Joyce: Peep and Egg is also written entirely in dialogue. Was that something that evolved as you were writing the story or was that something you decided from the start?
Laura: Over the various versions of Peep and Egg, certain aspects of the story changed—the ending most of all. But the story started in dialogue and stayed that way through every revision.
Joyce: Would you say you are more like Peep or more like Egg? (I’m more like Peep and tend to jump head first into everything!)
Laura: Now I know why we make a great team. I am definitely an Egg. I worry about everything and most days would love to stay inside my safe, cozy shell (as long as I could have chocolate inside, and a good book to read!).
Laura Asks Joyce…
Laura: When you began developing the characters, who was more difficult to draw–Peep or Egg? (In this case, I mean Egg as an egg. I still can’t believe how much personality you bring out for Egg without the benefit of facial expressions!)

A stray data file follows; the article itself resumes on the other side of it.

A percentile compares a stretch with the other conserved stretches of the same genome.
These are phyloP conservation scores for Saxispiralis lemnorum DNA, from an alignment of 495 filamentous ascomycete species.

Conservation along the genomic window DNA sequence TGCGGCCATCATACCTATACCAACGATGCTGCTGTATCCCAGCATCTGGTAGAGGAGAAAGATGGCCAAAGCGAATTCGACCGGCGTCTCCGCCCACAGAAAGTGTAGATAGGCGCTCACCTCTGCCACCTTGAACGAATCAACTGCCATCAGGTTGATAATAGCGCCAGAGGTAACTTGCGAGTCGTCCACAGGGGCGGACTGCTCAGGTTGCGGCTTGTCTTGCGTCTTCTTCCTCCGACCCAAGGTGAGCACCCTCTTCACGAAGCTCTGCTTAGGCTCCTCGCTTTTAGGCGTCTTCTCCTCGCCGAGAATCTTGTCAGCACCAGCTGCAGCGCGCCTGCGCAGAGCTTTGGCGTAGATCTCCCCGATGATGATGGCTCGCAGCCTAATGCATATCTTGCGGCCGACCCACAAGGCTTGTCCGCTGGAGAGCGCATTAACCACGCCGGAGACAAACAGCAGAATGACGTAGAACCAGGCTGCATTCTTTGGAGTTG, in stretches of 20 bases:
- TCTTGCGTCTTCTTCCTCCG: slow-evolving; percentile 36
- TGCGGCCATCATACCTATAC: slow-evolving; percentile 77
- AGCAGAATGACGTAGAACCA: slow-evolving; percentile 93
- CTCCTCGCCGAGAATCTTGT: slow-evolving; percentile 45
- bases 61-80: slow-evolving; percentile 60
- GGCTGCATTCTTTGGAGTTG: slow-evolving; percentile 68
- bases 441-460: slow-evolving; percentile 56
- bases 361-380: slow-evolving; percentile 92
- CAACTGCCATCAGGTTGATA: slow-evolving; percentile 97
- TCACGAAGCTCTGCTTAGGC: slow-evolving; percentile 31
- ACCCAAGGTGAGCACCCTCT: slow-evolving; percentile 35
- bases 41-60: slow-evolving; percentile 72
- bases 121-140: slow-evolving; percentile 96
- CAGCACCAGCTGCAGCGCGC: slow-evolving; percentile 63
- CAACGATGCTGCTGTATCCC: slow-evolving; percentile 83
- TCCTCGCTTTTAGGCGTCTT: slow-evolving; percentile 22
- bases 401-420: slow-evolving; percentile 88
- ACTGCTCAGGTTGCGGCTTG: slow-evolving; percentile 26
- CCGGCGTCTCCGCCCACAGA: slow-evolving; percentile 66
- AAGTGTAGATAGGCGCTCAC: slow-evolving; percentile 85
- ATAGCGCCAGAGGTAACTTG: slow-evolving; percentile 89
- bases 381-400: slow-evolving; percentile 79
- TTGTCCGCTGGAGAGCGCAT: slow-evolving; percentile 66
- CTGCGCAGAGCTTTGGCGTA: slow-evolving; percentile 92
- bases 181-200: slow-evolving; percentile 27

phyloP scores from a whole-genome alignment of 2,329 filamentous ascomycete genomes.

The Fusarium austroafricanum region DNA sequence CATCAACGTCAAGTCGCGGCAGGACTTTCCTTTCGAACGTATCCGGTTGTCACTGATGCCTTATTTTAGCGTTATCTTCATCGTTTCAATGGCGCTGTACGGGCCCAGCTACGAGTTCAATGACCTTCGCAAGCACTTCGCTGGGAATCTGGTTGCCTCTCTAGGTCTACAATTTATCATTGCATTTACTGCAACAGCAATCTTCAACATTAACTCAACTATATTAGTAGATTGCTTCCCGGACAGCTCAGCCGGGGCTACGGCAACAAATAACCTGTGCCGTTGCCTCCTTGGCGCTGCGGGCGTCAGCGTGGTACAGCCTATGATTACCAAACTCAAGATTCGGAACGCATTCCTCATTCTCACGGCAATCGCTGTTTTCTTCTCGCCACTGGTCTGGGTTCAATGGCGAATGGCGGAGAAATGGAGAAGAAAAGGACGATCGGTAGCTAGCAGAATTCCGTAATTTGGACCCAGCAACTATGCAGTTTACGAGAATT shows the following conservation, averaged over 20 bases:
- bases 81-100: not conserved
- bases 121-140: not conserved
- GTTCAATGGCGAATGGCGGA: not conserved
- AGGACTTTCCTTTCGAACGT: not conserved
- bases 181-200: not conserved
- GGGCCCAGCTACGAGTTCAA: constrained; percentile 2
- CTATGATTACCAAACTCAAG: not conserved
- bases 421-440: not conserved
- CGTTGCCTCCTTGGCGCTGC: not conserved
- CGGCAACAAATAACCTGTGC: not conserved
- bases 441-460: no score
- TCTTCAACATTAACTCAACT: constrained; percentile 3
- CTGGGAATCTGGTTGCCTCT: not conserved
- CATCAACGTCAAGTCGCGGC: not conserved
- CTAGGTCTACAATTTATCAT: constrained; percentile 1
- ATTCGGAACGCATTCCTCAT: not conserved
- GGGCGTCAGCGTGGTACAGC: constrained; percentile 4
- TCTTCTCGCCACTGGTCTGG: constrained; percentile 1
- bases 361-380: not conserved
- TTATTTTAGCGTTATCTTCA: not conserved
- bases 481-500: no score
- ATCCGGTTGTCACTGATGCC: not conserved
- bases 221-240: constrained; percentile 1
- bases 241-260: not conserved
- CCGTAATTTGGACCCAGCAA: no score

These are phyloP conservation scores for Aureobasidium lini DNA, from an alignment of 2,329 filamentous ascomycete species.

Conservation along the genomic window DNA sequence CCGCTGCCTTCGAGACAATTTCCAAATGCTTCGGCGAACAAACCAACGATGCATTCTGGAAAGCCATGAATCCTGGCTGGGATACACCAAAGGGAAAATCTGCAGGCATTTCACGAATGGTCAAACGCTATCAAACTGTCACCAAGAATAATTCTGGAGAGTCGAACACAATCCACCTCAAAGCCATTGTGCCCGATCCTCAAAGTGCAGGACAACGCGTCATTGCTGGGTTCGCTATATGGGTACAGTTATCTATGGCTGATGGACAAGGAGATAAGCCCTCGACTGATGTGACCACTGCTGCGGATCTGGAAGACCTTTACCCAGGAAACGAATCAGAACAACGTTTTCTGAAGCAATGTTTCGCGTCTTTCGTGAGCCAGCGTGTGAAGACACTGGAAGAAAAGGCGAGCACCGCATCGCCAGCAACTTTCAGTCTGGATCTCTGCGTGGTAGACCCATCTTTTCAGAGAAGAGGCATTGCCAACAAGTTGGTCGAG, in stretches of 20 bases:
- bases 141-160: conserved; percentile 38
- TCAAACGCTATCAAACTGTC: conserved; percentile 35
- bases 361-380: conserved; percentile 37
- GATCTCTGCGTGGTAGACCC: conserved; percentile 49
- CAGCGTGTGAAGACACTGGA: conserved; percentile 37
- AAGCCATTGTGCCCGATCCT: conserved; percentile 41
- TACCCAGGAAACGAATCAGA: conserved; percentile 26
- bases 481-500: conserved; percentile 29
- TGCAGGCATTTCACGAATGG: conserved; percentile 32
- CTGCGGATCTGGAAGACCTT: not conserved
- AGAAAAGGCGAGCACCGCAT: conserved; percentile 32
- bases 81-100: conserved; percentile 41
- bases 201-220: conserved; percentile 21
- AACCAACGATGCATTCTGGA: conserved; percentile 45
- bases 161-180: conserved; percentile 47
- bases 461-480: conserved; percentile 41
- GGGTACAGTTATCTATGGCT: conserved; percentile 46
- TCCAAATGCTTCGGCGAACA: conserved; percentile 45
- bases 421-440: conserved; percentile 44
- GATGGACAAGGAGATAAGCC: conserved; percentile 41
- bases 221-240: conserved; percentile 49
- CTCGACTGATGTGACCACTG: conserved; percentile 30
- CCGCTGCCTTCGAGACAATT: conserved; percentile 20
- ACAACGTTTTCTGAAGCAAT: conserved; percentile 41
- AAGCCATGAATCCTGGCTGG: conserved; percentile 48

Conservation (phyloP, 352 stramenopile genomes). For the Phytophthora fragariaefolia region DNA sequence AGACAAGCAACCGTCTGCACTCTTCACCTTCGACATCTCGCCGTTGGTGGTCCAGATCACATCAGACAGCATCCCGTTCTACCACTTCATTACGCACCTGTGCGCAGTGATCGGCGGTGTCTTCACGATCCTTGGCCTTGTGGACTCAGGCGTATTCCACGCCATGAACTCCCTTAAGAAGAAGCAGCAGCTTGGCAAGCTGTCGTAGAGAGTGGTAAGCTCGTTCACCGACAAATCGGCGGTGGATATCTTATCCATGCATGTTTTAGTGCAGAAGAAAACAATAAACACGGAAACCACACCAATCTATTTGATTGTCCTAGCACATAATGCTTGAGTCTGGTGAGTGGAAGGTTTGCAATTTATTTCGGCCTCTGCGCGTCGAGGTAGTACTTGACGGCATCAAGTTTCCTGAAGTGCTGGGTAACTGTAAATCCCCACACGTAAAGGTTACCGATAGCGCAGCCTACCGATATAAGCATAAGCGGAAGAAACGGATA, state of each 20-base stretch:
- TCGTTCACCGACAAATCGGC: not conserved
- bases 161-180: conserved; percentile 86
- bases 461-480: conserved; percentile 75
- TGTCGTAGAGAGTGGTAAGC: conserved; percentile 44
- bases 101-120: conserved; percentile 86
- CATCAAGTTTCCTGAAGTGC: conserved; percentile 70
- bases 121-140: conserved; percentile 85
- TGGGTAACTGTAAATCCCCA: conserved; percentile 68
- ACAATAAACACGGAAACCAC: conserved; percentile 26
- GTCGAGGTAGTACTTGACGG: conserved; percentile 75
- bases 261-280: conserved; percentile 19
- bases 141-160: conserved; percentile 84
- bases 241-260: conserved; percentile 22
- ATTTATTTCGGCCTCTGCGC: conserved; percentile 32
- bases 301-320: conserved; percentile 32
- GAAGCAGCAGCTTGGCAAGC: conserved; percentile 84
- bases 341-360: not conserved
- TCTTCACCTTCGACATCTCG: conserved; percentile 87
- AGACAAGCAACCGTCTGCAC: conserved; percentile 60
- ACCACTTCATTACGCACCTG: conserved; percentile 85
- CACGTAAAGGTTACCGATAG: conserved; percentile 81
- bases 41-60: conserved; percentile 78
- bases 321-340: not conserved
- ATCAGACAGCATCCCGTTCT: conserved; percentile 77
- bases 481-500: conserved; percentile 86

Joyce: The voice in the manuscript was so strong I could see the characters in my head right away. They were a joy to draw because they are such opposites personality-wise, and so expressive in their dialogue. Yes, Egg as an egg was hardest as I was unable to show facial expressions or body movements, but it was a fun challenge.
Laura: How did you decide on the color palate that you used? Did you experiment with other colors before narrowing in?
Joyce: I tend to gravitate to a particular color palette in a lot of my work and they’re usually colors that are a little off from the traditional rainbow colors. So instead of straight red, green and blue, I love colors like blush pink, olive, teal, lime, and aqua, which you will see a lot of in Peep and Egg.
Laura: Can you tell us a little about the process of designing the ridiculously adorable cover?